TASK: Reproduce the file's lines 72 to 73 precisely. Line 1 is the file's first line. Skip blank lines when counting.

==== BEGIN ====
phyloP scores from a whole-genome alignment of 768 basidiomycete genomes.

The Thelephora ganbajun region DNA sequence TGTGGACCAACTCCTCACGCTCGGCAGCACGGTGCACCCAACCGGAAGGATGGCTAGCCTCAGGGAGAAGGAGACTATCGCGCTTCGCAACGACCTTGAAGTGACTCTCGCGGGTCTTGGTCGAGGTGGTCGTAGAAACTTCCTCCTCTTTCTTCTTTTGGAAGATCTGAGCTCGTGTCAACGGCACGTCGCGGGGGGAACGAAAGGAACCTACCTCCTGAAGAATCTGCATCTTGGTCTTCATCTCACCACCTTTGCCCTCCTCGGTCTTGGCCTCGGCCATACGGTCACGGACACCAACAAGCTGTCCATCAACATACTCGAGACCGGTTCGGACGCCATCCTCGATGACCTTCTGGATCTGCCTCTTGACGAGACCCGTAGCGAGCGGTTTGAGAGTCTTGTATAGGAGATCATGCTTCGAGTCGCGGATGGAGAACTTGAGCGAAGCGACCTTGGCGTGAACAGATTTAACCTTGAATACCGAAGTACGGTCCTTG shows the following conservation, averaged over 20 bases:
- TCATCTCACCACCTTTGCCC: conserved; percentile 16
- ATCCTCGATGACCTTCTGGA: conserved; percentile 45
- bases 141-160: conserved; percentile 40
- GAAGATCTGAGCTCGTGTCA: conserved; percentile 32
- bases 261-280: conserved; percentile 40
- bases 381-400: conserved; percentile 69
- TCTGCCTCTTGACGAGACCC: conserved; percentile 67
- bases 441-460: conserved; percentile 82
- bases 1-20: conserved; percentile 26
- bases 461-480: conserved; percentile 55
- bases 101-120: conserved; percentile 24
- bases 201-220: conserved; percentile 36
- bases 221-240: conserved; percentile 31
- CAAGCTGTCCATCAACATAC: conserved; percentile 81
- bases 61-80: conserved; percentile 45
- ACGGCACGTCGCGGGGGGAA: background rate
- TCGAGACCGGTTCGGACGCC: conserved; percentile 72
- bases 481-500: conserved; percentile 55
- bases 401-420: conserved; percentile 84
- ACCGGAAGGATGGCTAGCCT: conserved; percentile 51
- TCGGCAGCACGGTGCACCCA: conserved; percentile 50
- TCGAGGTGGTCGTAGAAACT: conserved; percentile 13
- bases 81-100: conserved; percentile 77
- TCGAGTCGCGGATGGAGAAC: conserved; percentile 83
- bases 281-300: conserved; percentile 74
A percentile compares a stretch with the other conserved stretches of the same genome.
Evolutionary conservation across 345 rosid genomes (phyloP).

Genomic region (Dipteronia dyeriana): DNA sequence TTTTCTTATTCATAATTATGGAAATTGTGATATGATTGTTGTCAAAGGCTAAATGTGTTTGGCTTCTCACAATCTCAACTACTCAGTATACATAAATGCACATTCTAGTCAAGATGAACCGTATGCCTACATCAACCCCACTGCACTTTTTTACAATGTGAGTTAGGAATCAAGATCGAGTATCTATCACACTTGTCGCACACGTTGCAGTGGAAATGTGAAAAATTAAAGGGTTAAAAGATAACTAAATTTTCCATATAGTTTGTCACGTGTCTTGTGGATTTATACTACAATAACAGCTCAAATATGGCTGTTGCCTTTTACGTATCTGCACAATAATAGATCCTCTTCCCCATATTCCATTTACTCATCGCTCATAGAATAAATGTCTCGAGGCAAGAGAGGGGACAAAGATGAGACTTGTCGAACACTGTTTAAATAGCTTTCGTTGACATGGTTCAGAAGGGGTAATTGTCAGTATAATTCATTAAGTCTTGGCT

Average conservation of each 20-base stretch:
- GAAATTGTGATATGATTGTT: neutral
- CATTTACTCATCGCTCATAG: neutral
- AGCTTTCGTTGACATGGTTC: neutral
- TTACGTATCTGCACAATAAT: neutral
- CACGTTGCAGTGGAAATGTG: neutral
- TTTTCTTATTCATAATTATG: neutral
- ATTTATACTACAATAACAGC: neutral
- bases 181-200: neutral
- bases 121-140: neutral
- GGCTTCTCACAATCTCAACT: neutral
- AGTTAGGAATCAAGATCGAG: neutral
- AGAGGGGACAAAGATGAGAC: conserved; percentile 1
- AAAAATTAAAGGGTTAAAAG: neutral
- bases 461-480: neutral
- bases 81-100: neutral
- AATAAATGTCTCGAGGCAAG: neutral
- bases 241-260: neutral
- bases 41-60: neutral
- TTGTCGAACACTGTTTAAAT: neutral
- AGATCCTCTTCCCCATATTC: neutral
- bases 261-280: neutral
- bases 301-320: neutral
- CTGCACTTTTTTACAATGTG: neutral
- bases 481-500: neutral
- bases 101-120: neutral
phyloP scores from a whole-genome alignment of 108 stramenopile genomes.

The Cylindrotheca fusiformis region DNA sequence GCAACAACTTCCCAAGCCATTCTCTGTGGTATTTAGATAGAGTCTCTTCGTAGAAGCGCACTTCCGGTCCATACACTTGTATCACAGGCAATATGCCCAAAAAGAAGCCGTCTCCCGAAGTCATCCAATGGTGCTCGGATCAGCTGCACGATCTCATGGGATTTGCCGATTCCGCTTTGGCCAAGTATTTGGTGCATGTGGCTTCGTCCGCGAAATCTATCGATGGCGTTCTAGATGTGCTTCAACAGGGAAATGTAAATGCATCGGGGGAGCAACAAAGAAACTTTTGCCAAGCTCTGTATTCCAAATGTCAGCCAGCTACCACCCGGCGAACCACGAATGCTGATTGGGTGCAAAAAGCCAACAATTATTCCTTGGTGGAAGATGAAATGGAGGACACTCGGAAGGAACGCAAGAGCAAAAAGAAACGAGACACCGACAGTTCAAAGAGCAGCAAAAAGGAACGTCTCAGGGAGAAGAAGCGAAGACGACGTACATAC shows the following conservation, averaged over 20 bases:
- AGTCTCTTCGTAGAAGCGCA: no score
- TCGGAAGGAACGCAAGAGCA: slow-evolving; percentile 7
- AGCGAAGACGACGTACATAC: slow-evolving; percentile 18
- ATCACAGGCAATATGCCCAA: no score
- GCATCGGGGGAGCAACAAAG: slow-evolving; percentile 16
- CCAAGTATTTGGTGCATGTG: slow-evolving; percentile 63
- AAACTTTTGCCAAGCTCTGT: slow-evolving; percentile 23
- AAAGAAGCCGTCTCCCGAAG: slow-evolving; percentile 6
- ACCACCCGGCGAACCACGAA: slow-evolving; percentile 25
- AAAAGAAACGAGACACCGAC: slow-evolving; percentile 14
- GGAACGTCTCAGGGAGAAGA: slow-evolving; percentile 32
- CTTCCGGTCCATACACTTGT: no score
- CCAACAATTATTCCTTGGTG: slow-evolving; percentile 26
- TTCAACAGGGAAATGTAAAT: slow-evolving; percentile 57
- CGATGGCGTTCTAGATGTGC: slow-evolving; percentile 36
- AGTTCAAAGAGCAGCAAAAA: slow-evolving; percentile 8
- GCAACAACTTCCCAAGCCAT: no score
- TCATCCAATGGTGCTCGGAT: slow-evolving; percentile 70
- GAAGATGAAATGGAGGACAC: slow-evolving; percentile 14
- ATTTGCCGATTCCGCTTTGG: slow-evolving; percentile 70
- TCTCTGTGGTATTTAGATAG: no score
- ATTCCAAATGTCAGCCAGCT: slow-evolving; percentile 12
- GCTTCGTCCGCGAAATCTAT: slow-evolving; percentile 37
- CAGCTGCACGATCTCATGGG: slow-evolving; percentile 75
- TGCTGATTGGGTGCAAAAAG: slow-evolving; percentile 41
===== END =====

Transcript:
- TTCAACAGGGAAATGTAAAT: slow-evolving; percentile 57
- CGATGGCGTTCTAGATGTGC: slow-evolving; percentile 36